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Daily Political Media Summary: 22 October 2009

Reform Scotland

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Daily Political Media Summary: 22 October 2009

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All newspaper references refer to Scottish editions. Where there is a link to a newspaper’s website, the relevant page reference is blue and underlined.

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Economy

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Economic recovery: The number of Scots declared bankrupt has decreased by 8% during the second quarter of the year, a sharp reversal to the previous trend, suggesting the economy may be on the road to recovery. Fergus Ewing, Minister for Community Safety, pledged that ministers would do “absolutely everything we can to support Scottish businesses and families during these tough times.” (Herald Page 2)

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Homecoming: Creditors owed £300,000 in the wake of the huge losses run up by organisers of Homecoming’s clan gathering are unlikely to see any of their money. The marketing body set to inherit the debt to companies involved in the centrepiece of the Scottish Government’s year of Homecoming in Edinburgh will almost certainly be unable to pay them. (Scotsman Page 8)

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Tourism: Plans are being prepared to establish Scotland’s first canoe trail along the 62 mile length of the Caledonian Canal. The new Great Glen Canoe Trail will capitalise on the exponential growth of the sport currently estimated to increase 25% year-on-year. This will increase the economic importance of the canal which currently contributes an estimated 14% of tourism spend in the Highlands. (Herald Page 7)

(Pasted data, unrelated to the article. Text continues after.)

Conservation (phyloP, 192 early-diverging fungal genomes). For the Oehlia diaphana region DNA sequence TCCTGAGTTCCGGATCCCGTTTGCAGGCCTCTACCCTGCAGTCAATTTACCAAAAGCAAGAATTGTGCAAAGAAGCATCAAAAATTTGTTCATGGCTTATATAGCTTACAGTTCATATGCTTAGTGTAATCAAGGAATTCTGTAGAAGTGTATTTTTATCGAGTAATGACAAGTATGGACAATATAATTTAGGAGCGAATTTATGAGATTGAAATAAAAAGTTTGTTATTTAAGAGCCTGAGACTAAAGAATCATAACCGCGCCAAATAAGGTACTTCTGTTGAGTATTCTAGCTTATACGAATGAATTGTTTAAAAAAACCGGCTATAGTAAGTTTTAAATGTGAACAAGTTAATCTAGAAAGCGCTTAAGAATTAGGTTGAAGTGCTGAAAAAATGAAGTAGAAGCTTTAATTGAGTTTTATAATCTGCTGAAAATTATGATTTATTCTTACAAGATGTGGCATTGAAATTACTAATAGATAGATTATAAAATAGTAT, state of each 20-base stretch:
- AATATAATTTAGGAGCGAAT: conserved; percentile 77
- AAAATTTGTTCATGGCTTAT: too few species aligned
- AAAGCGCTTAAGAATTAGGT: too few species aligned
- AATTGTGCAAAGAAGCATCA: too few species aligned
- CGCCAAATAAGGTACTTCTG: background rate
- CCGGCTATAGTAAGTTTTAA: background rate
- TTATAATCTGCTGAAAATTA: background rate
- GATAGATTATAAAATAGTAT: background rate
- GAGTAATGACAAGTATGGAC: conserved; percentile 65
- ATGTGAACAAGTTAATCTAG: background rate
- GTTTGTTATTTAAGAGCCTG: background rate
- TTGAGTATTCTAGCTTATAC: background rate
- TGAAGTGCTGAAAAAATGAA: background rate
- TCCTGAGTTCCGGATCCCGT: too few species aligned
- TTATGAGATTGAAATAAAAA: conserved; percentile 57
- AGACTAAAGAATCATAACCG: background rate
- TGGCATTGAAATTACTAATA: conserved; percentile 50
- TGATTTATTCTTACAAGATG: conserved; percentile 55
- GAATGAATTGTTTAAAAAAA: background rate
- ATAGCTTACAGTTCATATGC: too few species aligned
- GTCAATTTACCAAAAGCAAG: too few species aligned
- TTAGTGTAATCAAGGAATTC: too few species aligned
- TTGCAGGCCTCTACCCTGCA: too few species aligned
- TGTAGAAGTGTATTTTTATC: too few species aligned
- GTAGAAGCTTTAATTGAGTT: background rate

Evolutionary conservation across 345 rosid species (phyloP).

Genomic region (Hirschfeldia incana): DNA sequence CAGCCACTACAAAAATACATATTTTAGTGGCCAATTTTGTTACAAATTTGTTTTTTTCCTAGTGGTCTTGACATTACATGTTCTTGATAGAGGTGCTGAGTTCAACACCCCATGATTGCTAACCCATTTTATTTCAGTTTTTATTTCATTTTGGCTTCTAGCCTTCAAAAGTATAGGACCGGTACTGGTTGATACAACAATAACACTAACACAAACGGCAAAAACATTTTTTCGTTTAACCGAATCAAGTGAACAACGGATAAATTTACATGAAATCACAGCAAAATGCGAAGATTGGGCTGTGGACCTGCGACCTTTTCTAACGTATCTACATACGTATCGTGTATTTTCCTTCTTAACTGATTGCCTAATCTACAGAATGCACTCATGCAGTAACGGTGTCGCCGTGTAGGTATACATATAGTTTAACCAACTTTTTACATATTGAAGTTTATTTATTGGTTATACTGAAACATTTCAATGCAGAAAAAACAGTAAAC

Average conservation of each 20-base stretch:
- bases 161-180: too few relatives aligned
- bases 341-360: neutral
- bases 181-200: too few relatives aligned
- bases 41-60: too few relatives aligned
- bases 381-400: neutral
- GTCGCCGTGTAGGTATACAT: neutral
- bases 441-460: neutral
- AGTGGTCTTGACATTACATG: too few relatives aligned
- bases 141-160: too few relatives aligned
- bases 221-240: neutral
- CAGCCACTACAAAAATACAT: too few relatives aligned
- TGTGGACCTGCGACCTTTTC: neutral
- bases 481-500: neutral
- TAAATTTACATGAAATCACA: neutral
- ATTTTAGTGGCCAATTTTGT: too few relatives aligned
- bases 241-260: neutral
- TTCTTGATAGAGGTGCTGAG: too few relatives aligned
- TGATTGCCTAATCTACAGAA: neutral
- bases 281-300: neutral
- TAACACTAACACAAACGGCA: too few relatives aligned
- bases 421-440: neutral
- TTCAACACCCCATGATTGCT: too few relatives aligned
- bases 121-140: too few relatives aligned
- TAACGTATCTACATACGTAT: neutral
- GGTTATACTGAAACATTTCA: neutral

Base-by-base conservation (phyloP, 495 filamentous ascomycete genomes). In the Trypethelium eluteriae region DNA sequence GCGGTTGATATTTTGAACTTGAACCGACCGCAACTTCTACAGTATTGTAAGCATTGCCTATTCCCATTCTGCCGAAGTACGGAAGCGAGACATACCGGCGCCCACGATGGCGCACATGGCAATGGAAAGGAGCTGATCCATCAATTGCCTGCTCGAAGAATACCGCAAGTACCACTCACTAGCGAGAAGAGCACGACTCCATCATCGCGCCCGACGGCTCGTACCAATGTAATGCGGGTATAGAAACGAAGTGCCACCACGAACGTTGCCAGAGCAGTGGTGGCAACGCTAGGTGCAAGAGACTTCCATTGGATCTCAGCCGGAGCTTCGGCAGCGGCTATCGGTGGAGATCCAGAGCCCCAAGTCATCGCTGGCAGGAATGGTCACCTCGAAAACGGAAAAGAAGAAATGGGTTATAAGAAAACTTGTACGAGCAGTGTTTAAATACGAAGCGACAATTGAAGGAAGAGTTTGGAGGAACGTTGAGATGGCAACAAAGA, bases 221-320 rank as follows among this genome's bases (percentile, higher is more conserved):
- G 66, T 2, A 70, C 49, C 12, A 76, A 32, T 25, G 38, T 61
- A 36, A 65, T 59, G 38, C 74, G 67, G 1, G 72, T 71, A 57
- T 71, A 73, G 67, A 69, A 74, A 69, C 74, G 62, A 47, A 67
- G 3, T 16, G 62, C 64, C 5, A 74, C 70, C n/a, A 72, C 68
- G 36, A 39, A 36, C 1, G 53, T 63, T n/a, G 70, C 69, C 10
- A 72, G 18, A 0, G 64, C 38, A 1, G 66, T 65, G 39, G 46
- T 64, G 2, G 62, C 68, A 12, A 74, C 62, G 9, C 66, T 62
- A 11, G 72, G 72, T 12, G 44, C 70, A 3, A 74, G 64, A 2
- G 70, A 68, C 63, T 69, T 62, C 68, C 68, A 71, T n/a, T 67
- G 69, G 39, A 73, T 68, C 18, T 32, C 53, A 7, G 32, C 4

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Transport 

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Gatwick: The break-up of Britain’s biggest airport owner took a dramatic lurch yesterday with the sale of Gatwick to the GIP consortium that owns London City Airport. The decision by BAA to sell Britain’s second largest airport for £1.51bn is likely to hasten the forced sale of Stansted, followed by Edinburgh or Glasgow airport. (Herald Page 4, Daily Telegraph Page B1, Financial Times Page 19)

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Local Government

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Council tax rise: Edinburgh residents face a 3% council tax rise in 2011-2012 as the city grapples with an unprecedented cash crisis. An Edinburgh City Council report suggests the tax hike is just one of the measures required to deal with the £247m black hole in the local authority’s finances. (Scotsman Page 21)

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Council pay freeze: A Labour MSP has hit back at his critics on Fife Council who attacked him for calling on the authority’s top earning officials to accept a pay freeze. (Courier Page 3)

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Health

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Health boards: Two health boards have been told to apologize after failing to provide proper care and treatment to a man who died after a haemorrhage. NHS 24 and the man’s local health Board, Greater Glasgow and Clyde were criticised and told to review procedures. (Herald Page 3, Times Page 30)